(thanks to robotwisdom for the link)
posted by ursus_comiter at 11:13 AM on February 3, 2003


Thanks for the concrete info, ursus.
posted by some chick at 11:15 AM on February 3, 2003


But maybe a little spacewalking could have revealed some damage not evident from sensors. Maybe they could have lunched another Shuttle to recover the astronauts, or rerouting to Space Station, or something else..anything but letting them come back on earth with a damaged Shuttle.

There was no way to do a space walk to even asses the problem, they were not prepared to leave the cargo hold. They didn't even have the arm in the hold. Its not like they can just "pull over" and check out the problem! They were not equipped with a docking port for the station, nor fuel to get them over to it had they thought the problem with the foam hitting the wing was a big enough deal in the first place. They could have waited for a "rescue shuttle" if the NASA assessments had concluded that there was a grave enough risk to go forward with the most daring rescue mission EVER, that is if they had enough supplies. Basically it was like Apollo 13, it was stay in space and die slowly from starvation or oxygen deprivation or freezing to death, or they could try and come back in and if the problem was no big deal, like the experts thought, then hey, no big deal. Apparently if speculation is correct, this was more than no big deal, of course, we could find out in six months that there was a bad fuel tank or something completely unrelated to what we think now.
posted by Pollomacho at 11:18 AM on February 3, 2003


Shuttle "Achille's Hell."

For a moment, I thought we had renamed the shuttle something that doesn't even make sense.
posted by agregoli at 11:24 AM on February 3, 2003


elpapacito, Here's what some blowhard has to say about it. We all knew it would only take a day or two for the conspiracy theorists to start blaming this on the US government.
posted by Samsonov14 at 11:34 AM on February 3, 2003


According to this article, Shuttle has one [Achille's heel].

One? That has to be the biggest understatement in the history of space travel.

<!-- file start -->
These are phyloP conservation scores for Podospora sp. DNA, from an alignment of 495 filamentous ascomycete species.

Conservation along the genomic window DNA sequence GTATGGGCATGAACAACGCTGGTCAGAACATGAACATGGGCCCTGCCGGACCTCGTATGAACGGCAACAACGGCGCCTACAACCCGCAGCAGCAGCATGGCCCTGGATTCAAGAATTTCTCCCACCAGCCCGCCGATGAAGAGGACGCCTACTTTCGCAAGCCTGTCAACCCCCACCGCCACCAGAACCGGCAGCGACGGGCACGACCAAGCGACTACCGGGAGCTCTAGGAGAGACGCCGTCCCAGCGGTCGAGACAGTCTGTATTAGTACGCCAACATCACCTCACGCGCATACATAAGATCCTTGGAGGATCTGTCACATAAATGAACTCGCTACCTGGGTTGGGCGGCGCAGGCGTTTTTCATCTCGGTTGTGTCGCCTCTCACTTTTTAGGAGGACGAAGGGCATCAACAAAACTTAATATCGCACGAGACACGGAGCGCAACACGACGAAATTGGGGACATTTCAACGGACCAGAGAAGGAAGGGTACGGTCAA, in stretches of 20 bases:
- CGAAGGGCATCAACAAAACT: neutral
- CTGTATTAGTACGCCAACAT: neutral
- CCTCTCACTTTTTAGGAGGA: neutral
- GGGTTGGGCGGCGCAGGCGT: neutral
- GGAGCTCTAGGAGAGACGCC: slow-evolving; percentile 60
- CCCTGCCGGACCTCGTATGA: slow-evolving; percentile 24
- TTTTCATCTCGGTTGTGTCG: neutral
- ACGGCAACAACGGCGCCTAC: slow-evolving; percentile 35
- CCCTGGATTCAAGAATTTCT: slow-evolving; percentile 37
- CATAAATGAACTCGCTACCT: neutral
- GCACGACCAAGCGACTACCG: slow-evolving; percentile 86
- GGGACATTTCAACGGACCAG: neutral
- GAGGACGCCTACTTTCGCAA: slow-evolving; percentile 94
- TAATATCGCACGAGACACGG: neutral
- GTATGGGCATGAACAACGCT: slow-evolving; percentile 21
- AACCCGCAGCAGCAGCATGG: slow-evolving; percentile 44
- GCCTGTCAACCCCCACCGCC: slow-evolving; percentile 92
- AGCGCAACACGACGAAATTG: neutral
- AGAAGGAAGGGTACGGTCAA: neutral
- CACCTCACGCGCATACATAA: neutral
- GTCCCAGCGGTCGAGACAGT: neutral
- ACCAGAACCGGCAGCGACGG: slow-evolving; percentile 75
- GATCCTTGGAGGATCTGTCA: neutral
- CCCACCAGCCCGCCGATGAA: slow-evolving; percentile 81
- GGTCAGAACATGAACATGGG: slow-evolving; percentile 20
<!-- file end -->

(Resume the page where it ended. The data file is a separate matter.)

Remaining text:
posted by 111 at 11:43 AM on February 3, 2003


Pictures of some kind of damage on Shuttle left wing

The left wing of the Columbia shuttle from a picture taken out of the shuttle's window. The picture was taken from the news program "Erev Hadash" from Israeli television.
posted by elpapacito at 11:57 AM on February 3, 2003


They didn't even have an airlock on board the shuttle this time, as far as I know. A spacewalk would have been impossible and, as has been mentioned before, there's no way they could have fixed a problem anyway.

Even if there was some way to determine there was indeed a problem, rushing another shuttle to the launch pad would have put even more astronauts at risk.

Of course the armchair astronauts are coming out of the woodwork saying "they should have done this or that..." but the bottom line is this is just looking like "one of those things" that just happened and there was very little that could have been done about it. I guess we'll see when/if they ever figure out what exactly went wrong.

The challanger was another story. A big contributer to the cause was of the way NASA did things and the pressure to launch that particular mission.
posted by bondcliff at 12:01 PM on February 3, 2003


As Pollomacho mentioned, even had there been a way to find the damage, the International Space Station wasn't an option because Columbia did not have the fuel to reach that high an orbit -- but one of the reasons why might have some relevance to this investigation: Columbia was not made of exactly the same materials as the other three shuttles, and it was therefore quite a bit heavier than they are. So the other shuttles were always the ones that got sent up to ISS.
posted by frallyth at 12:06 PM on February 3, 2003


One other thing to consider -- if the Columbia was not fitted with the EVA airlock, then even if a "rescue shuttle" could have been sent up, I don't think they could have left the Columbia in order to get to it.